4 Tricks To Know If eLearning Objectives Are Met

06/21/2018

eLearning is a very effective technique of delivering an educational program to students. However, because it does not involve the traditional face-to-face or classroom teaching methodologies, it does not mean that realizing objectives is not important.

In an eLearning program, outlining realistic and measurable objectives is critical for keeping learners along the correct path in the course and ensuring they are committed to the expected outcomes.

So, how do you know whether the eLearning objectives are met?

Here are 4 useful tricks:

1. Use Live Streaming

Live streaming is effective in knowing if learning outcomes are met because it increases interactivity and boosts learners’ engagement.

When live streaming an online learning course, the learners can watch the teacher tackle the problems in real time—even as they do the same. This way, the teacher can quickly get feedback in case a student experiences a difficulty.

During a live-streaming session, a teacher can notice that students are asking a lot of questions on a certain area, which implies that more focus is needed to assist them to understand the concepts better—something which is difficult to achieve using pre-recorded learning materials.

For example, the LiveEdu project-based learning platform utilizes this live-streaming concept to assist people to learn new skills and escalate their careers.

2. Give Assessments

You will not know whether learners are meeting the stipulated objectives unless they are assessed or tested. Although testing is taken from the traditional teaching practices, it is still a beneficial way of gauging the success of your eLearning program.

A recent study emphasized that teachers who provide beneficial tests, give helpful instructions, and allow learners to correct their mistakes can enhance their teaching capabilities and assist learners in gaining new skills.

Furthermore, the assessments will motivate you to ask these questions: "Is the eLearning course meeting the needs of the students?", "Are there some improvements to be made in the learning material?".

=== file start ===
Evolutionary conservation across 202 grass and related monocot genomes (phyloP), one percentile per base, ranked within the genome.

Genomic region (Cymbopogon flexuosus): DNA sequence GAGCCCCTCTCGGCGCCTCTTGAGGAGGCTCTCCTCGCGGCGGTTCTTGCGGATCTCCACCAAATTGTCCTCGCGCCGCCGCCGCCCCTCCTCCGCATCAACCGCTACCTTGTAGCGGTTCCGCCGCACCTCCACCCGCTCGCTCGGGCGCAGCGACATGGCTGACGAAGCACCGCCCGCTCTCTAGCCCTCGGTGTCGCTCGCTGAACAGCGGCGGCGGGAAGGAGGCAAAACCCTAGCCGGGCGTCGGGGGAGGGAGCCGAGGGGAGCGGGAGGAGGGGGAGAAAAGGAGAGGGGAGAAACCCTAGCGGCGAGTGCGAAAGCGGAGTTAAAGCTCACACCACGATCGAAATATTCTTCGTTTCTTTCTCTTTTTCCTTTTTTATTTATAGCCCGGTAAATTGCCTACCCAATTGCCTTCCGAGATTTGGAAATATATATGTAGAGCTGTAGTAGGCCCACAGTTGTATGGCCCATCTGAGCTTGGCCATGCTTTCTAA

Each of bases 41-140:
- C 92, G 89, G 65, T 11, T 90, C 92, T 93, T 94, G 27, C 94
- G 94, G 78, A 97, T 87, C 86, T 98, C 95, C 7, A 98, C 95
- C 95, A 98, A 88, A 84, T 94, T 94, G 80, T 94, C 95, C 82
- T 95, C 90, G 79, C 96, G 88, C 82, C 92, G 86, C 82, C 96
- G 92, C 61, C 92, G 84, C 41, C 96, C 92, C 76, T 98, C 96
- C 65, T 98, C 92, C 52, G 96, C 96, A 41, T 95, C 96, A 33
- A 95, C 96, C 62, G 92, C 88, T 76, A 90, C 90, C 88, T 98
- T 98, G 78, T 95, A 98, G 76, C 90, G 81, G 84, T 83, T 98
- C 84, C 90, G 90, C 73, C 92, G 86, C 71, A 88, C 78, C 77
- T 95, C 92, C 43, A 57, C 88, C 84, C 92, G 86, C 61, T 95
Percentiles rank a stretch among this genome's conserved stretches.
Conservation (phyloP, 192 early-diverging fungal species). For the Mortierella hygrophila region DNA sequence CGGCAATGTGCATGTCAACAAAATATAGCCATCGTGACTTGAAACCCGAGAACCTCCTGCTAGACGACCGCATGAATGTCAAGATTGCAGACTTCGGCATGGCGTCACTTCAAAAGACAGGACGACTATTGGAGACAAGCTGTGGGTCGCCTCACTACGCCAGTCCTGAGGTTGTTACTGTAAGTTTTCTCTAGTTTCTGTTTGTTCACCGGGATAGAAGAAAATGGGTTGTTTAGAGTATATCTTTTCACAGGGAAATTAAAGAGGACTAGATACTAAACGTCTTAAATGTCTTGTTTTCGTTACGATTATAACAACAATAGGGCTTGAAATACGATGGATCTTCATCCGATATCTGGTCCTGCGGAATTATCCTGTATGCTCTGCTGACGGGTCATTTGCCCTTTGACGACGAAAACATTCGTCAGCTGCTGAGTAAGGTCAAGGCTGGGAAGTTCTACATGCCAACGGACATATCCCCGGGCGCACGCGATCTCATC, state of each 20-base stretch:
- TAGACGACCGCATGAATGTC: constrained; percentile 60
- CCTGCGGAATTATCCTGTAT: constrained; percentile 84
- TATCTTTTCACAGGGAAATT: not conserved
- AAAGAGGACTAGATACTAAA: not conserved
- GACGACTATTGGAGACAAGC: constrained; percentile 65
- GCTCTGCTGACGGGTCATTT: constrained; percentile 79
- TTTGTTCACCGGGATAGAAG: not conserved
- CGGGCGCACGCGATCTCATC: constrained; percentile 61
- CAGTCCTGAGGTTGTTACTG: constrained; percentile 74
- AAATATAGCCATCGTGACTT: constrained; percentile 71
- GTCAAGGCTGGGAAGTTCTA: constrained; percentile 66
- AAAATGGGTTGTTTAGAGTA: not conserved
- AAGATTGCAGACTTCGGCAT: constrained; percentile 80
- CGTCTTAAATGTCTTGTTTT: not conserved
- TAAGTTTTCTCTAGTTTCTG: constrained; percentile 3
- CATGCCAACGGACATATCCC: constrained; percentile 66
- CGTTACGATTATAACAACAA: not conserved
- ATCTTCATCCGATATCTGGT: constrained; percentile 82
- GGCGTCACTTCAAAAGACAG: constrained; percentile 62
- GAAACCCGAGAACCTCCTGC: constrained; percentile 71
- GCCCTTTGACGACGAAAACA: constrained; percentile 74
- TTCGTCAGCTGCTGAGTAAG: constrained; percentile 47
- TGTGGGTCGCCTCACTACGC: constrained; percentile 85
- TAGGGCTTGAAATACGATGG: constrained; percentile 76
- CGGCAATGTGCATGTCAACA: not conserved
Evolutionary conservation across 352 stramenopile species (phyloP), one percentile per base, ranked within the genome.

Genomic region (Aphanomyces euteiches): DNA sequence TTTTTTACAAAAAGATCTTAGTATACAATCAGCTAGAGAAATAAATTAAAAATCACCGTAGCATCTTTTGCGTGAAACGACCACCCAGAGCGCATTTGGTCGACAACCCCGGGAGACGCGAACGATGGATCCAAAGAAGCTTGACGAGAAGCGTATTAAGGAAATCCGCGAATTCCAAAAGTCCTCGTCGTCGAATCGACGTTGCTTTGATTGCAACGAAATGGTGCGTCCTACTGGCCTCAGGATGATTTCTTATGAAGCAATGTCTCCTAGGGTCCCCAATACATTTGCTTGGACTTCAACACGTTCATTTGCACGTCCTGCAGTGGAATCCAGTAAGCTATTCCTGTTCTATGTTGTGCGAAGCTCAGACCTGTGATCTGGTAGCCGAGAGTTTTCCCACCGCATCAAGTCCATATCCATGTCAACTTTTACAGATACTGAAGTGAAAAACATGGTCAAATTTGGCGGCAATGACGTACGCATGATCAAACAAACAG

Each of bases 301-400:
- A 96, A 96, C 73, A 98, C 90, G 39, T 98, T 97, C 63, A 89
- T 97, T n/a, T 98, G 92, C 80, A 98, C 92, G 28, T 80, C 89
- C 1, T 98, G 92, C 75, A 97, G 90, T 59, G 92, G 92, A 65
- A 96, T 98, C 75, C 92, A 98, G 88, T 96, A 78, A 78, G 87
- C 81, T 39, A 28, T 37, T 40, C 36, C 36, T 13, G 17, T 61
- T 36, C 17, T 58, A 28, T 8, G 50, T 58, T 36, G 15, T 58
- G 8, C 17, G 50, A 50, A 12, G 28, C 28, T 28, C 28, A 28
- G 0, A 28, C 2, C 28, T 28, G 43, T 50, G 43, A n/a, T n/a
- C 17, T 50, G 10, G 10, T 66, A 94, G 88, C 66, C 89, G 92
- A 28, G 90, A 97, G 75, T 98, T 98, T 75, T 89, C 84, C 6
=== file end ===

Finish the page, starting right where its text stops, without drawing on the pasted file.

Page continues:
Ensure that the assessment criteria align with your learning goals. Testing the online students is also a way of impacting seriousness and proving your competence at delivering the eLearning course.

Giving an assessment is an opportunity to reinforce the information learners grasped and to assist them in correcting any wrong ideas gathered. It’s golden!

3. Get Feedback

In an online learning environment, meaningful feedback is critical for ascertaining whether the learning goals are realized. In fact, without feedback, it can be difficult to tell whether the eLearning education program has met the intended objectives.

You should ensure that your electronic learning materials contain useful methods for getting feedback from students. For example, you can provide a question or activity after completing each step of the course.

Feedback allows eLearners to track their performance and ensures they do not drift from the set learning outcomes. Feedback will also assist you to evaluate the effectiveness of your eLearning materials and make any necessary adjustments.

4. Use Collaboration

If you allow your online students to form small groups and learn concepts together, you can increase the chances of achieving learning objectives.

Currently, with the proliferation of social media platforms and other tools for collaboration, it is easier for eLearners to capitalize each other’s resources and skills and grasp concepts faster—something which was difficult to achieve a few years ago. If online learners can ask each other information, assess each other’s ideas, and get feedback on their progress, it can result in deeper learning and understanding outcomes.

As an eCourse instructor, you need to encourage your students to form groups so that they can engage with one another and share knowledge. Occasionally, you can also engage with them on the online collaboration forums and get to know their pain points and things that need improvement. Consequently, you’ll know whether learning objectives are met based on the progress of those groups for collaboration.

By Dr. Michael Jurgen Garbade

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